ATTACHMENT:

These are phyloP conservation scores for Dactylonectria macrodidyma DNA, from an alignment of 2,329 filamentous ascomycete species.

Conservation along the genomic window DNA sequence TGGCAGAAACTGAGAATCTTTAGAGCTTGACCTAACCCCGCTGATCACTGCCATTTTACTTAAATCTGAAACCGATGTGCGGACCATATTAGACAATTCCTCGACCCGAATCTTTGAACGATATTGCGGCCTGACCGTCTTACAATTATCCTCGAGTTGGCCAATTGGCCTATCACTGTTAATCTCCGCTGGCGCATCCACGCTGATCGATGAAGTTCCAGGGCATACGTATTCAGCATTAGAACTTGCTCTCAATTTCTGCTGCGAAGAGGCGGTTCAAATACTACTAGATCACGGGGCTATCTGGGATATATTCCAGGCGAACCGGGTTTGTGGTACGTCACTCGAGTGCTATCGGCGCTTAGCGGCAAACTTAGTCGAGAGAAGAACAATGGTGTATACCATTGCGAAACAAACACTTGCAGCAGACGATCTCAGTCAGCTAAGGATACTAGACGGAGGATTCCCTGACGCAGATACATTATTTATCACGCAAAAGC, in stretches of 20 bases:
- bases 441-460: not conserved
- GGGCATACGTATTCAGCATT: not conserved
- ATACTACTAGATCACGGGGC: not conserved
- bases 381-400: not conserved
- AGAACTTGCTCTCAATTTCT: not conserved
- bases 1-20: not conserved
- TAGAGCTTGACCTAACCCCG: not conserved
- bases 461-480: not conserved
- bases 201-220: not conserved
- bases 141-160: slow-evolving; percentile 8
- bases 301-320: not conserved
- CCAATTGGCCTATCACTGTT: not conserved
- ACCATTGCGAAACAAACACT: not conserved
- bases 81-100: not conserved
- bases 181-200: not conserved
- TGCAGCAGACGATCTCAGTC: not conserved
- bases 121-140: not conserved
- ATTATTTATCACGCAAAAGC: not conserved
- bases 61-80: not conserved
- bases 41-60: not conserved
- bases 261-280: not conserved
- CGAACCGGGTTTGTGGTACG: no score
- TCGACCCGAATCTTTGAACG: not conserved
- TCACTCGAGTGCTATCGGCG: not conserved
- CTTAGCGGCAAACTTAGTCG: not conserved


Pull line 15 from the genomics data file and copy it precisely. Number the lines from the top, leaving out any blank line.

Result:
- ACCATTGCGAAACAAACACT: not conserved